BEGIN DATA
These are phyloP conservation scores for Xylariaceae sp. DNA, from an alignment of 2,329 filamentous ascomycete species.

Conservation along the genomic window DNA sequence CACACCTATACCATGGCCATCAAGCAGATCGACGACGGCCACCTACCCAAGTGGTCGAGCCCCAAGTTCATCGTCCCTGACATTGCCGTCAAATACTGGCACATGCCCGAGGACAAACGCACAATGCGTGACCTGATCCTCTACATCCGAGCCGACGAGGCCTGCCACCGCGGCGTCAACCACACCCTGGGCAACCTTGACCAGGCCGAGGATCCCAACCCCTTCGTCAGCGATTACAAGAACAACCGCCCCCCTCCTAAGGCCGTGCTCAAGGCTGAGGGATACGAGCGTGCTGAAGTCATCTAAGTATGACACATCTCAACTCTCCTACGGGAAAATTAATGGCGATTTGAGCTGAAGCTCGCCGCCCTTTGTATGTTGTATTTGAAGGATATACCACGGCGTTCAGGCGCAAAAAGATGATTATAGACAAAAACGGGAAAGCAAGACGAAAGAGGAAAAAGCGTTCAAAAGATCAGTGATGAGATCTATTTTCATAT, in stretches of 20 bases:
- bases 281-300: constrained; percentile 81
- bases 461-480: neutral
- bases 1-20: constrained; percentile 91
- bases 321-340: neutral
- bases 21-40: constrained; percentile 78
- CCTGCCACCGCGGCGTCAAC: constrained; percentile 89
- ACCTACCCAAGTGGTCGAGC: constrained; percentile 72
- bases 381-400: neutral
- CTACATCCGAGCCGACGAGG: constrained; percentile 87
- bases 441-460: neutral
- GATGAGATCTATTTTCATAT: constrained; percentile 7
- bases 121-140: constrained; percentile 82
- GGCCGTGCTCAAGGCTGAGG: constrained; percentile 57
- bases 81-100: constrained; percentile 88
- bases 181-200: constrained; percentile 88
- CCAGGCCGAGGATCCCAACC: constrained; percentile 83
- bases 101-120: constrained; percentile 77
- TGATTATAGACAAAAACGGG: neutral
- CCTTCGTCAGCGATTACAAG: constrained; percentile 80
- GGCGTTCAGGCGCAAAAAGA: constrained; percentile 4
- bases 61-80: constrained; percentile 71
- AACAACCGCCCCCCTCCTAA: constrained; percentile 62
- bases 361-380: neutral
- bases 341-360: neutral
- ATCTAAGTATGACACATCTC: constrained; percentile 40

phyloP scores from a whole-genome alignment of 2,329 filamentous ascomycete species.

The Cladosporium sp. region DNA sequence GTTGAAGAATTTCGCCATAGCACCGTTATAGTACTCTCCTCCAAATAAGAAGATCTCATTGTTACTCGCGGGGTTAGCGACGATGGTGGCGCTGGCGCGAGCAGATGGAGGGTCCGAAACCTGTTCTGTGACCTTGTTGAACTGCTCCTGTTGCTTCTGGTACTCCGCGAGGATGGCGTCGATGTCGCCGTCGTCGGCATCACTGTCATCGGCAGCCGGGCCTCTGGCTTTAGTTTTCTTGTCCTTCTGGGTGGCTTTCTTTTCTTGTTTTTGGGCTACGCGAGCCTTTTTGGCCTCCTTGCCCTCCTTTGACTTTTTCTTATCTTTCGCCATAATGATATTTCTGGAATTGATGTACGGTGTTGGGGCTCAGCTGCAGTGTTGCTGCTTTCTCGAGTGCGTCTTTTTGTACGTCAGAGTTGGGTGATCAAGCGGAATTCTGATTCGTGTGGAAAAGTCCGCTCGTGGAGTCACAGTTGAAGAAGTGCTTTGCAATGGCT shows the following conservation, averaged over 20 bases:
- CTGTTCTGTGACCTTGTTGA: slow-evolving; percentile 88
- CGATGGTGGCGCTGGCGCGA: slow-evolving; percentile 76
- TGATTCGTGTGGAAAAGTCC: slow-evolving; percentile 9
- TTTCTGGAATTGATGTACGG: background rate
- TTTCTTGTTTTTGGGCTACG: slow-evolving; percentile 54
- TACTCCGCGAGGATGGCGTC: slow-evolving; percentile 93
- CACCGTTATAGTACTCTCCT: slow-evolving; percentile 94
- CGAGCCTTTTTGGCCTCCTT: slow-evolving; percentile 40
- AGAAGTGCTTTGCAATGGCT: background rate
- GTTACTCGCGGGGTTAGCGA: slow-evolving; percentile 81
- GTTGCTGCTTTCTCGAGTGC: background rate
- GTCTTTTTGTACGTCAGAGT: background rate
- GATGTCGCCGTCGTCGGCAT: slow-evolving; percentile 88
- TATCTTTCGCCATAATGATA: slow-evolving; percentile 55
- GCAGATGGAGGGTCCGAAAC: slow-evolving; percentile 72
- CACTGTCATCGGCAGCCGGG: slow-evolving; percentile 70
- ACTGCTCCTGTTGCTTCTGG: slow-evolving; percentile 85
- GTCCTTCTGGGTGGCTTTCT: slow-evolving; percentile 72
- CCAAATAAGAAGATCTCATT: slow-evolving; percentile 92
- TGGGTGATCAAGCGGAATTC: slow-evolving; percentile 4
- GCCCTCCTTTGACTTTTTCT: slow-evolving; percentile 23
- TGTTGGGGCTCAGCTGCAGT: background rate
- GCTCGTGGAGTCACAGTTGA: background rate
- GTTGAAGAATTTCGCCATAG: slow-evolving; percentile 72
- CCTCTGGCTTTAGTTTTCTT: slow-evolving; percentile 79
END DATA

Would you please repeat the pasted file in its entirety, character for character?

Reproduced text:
These are phyloP conservation scores for Xylariaceae sp. DNA, from an alignment of 2,329 filamentous ascomycete species.

Conservation along the genomic window DNA sequence CACACCTATACCATGGCCATCAAGCAGATCGACGACGGCCACCTACCCAAGTGGTCGAGCCCCAAGTTCATCGTCCCTGACATTGCCGTCAAATACTGGCACATGCCCGAGGACAAACGCACAATGCGTGACCTGATCCTCTACATCCGAGCCGACGAGGCCTGCCACCGCGGCGTCAACCACACCCTGGGCAACCTTGACCAGGCCGAGGATCCCAACCCCTTCGTCAGCGATTACAAGAACAACCGCCCCCCTCCTAAGGCCGTGCTCAAGGCTGAGGGATACGAGCGTGCTGAAGTCATCTAAGTATGACACATCTCAACTCTCCTACGGGAAAATTAATGGCGATTTGAGCTGAAGCTCGCCGCCCTTTGTATGTTGTATTTGAAGGATATACCACGGCGTTCAGGCGCAAAAAGATGATTATAGACAAAAACGGGAAAGCAAGACGAAAGAGGAAAAAGCGTTCAAAAGATCAGTGATGAGATCTATTTTCATAT, in stretches of 20 bases:
- bases 281-300: constrained; percentile 81
- bases 461-480: neutral
- bases 1-20: constrained; percentile 91
- bases 321-340: neutral
- bases 21-40: constrained; percentile 78
- CCTGCCACCGCGGCGTCAAC: constrained; percentile 89
- ACCTACCCAAGTGGTCGAGC: constrained; percentile 72
- bases 381-400: neutral
- CTACATCCGAGCCGACGAGG: constrained; percentile 87
- bases 441-460: neutral
- GATGAGATCTATTTTCATAT: constrained; percentile 7
- bases 121-140: constrained; percentile 82
- GGCCGTGCTCAAGGCTGAGG: constrained; percentile 57
- bases 81-100: constrained; percentile 88
- bases 181-200: constrained; percentile 88
- CCAGGCCGAGGATCCCAACC: constrained; percentile 83
- bases 101-120: constrained; percentile 77
- TGATTATAGACAAAAACGGG: neutral
- CCTTCGTCAGCGATTACAAG: constrained; percentile 80
- GGCGTTCAGGCGCAAAAAGA: constrained; percentile 4
- bases 61-80: constrained; percentile 71
- AACAACCGCCCCCCTCCTAA: constrained; percentile 62
- bases 361-380: neutral
- bases 341-360: neutral
- ATCTAAGTATGACACATCTC: constrained; percentile 40

phyloP scores from a whole-genome alignment of 2,329 filamentous ascomycete species.

The Cladosporium sp. region DNA sequence GTTGAAGAATTTCGCCATAGCACCGTTATAGTACTCTCCTCCAAATAAGAAGATCTCATTGTTACTCGCGGGGTTAGCGACGATGGTGGCGCTGGCGCGAGCAGATGGAGGGTCCGAAACCTGTTCTGTGACCTTGTTGAACTGCTCCTGTTGCTTCTGGTACTCCGCGAGGATGGCGTCGATGTCGCCGTCGTCGGCATCACTGTCATCGGCAGCCGGGCCTCTGGCTTTAGTTTTCTTGTCCTTCTGGGTGGCTTTCTTTTCTTGTTTTTGGGCTACGCGAGCCTTTTTGGCCTCCTTGCCCTCCTTTGACTTTTTCTTATCTTTCGCCATAATGATATTTCTGGAATTGATGTACGGTGTTGGGGCTCAGCTGCAGTGTTGCTGCTTTCTCGAGTGCGTCTTTTTGTACGTCAGAGTTGGGTGATCAAGCGGAATTCTGATTCGTGTGGAAAAGTCCGCTCGTGGAGTCACAGTTGAAGAAGTGCTTTGCAATGGCT shows the following conservation, averaged over 20 bases:
- CTGTTCTGTGACCTTGTTGA: slow-evolving; percentile 88
- CGATGGTGGCGCTGGCGCGA: slow-evolving; percentile 76
- TGATTCGTGTGGAAAAGTCC: slow-evolving; percentile 9
- TTTCTGGAATTGATGTACGG: background rate
- TTTCTTGTTTTTGGGCTACG: slow-evolving; percentile 54
- TACTCCGCGAGGATGGCGTC: slow-evolving; percentile 93
- CACCGTTATAGTACTCTCCT: slow-evolving; percentile 94
- CGAGCCTTTTTGGCCTCCTT: slow-evolving; percentile 40
- AGAAGTGCTTTGCAATGGCT: background rate
- GTTACTCGCGGGGTTAGCGA: slow-evolving; percentile 81
- GTTGCTGCTTTCTCGAGTGC: background rate
- GTCTTTTTGTACGTCAGAGT: background rate
- GATGTCGCCGTCGTCGGCAT: slow-evolving; percentile 88
- TATCTTTCGCCATAATGATA: slow-evolving; percentile 55
- GCAGATGGAGGGTCCGAAAC: slow-evolving; percentile 72
- CACTGTCATCGGCAGCCGGG: slow-evolving; percentile 70
- ACTGCTCCTGTTGCTTCTGG: slow-evolving; percentile 85
- GTCCTTCTGGGTGGCTTTCT: slow-evolving; percentile 72
- CCAAATAAGAAGATCTCATT: slow-evolving; percentile 92
- TGGGTGATCAAGCGGAATTC: slow-evolving; percentile 4
- GCCCTCCTTTGACTTTTTCT: slow-evolving; percentile 23
- TGTTGGGGCTCAGCTGCAGT: background rate
- GCTCGTGGAGTCACAGTTGA: background rate
- GTTGAAGAATTTCGCCATAG: slow-evolving; percentile 72
- CCTCTGGCTTTAGTTTTCTT: slow-evolving; percentile 79